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Gift Exchange in the Lab - It is not (only) how much you give ..

  • Florian Englmaier
  • Stephen G. Leider

An important aspect in determining the effectiveness of gift exchange relations in labor markets is the ability of the worker to “repay the gift” to the employer. To test this hypothesis, we conduct a real effort laboratory experiment where we vary the wage and the effect of the worker’s effort on the manager’s payoff. Furthermore we collect additional information that allows us to control for the workers’ ability and whether they can be classified as reciprocal or not. From our agency model of reciprocal motivation we derive non-trivial predictions about which is the marginal worker (in terms of ability) affected by our experimental variation and how different types of individuals, selfish and reciprocal, will react to it. Our model does substantially better than other theories in organizing the data.

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Paper provided by CESifo Group Munich in its series CESifo Working Paper Series with number 2944.

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Date of creation: 2010
Date of revision:
Handle: RePEc:ces:ceswps:_2944
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  1. Irlenbusch, Bernd & Sliwka, Dirk, 2003. "Transparency and Reciprocal Behavior," IZA Discussion Papers 887, Institute for the Study of Labor (IZA).
  2. Akerlof, George A, 1982. "Labor Contracts as Partial Gift Exchange," The Quarterly Journal of Economics, MIT Press, vol. 97(4), pages 543-69, November.
  3. Falk, Armin & Fischbacher, Urs, 2006. "A theory of reciprocity," Games and Economic Behavior, Elsevier, vol. 54(2), pages 293-315, February.
  4. Ernst Fehr & Klaus M. Schmidt, . "A Theory of Fairness, Competition and Cooperation," IEW - Working Papers 004, Institute for Empirical Research in Economics - University of Zurich.
  5. Irlenbusch, Bernd & Sliwka, Dirk, 2005. "Transparency and reciprocal behavior in employment relations," Journal of Economic Behavior & Organization, Elsevier, vol. 56(3), pages 383-403, March.
  6. Fehr, Ernst & Falk, Armin, 2008. "Reciprocity in Experimental Markets," Handbook of Experimental Economics Results, Elsevier.
  7. Georg Kirchsteiger & Martin Dufwenberg, 2004. "A theory of sequential reciprocity," ULB Institutional Repository 2013/5899, ULB -- Universite Libre de Bruxelles.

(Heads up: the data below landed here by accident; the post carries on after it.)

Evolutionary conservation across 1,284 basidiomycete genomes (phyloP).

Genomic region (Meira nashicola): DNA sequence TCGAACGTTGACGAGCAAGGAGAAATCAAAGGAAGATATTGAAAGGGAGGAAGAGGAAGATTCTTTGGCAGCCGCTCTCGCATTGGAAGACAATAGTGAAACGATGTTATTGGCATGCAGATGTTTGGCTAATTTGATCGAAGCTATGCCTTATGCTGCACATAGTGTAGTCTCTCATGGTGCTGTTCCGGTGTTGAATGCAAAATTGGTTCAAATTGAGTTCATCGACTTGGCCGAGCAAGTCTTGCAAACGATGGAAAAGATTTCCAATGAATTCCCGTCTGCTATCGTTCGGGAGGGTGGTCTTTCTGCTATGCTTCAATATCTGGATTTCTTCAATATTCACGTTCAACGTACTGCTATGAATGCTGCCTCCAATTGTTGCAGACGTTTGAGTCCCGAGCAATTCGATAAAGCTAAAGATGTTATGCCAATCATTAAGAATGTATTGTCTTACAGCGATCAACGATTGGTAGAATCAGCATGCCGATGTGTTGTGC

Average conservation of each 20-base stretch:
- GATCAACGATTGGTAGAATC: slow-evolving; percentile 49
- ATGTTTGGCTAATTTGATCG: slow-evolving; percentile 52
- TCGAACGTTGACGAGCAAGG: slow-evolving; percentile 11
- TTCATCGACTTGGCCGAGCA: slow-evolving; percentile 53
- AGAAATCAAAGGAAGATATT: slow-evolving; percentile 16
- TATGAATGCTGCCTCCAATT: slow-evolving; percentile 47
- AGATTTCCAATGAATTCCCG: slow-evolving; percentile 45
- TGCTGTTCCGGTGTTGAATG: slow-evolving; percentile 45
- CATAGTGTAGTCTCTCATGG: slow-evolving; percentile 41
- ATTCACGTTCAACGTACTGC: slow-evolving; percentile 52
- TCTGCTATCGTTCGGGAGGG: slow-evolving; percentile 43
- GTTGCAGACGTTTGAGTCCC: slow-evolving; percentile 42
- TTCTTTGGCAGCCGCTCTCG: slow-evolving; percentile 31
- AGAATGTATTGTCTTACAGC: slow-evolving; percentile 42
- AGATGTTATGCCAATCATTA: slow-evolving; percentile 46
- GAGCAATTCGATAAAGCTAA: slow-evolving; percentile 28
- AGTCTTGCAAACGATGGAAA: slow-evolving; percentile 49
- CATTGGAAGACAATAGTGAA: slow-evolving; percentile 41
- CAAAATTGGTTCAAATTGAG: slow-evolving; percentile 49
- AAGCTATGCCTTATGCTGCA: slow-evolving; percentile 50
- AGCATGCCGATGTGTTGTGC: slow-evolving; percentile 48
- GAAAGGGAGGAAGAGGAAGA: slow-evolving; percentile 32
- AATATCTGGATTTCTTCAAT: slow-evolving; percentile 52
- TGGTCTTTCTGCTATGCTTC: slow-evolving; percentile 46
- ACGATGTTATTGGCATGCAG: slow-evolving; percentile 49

8. Gary Charness & Matthew Rabin, 2003. "Understanding Social Preferences with Simple Tests," General Economics and Teaching 0303002, EconWPA.
  9. Ernst Fehr & Simon G�chter, 2000. "Fairness and Retaliation: The Economics of Reciprocity," Journal of Economic Perspectives, American Economic Association, vol. 14(3), pages 159-181, Summer.
  10. David H. Autor & David Scarborough, 2008. "Does Job Testing Harm Minority Workers? Evidence from Retail Establishments," The Quarterly Journal of Economics, MIT Press, vol. 123(1), pages 219-277, 02.
  11. Armin Falk, 2007. "Gift Exchange in the Field," Econometrica, Econometric Society, vol. 75(5), pages 1501-1511, 09.
  12. Englmaier, Florian & Leider, Stephen, 2012. "Contractual and organizational structure with reciprocal agents," Munich Reprints in Economics 22010, University of Munich, Department of Economics.
  13. Sandra Maximiano & Randolph Sloof & Joep Sonnemans, 2007. "Gift Exchange in a Multi-Worker Firm," Economic Journal, Royal Economic Society, vol. 117(522), pages 1025-1050, 07.
  14. Ernst Fehr & Simon Gachter & Georg Kirchsteiger, 2001. "Reciprocity as a Contract Enforcement Device," Levine's Working Paper Archive 563824000000000143, David K. Levine.
  15. Nava Ashraf & Iris Bohnet & Nikita Piankov, 2006. "Decomposing trust and trustworthiness," Experimental Economics, Springer, vol. 9(3), pages 193-208, September.
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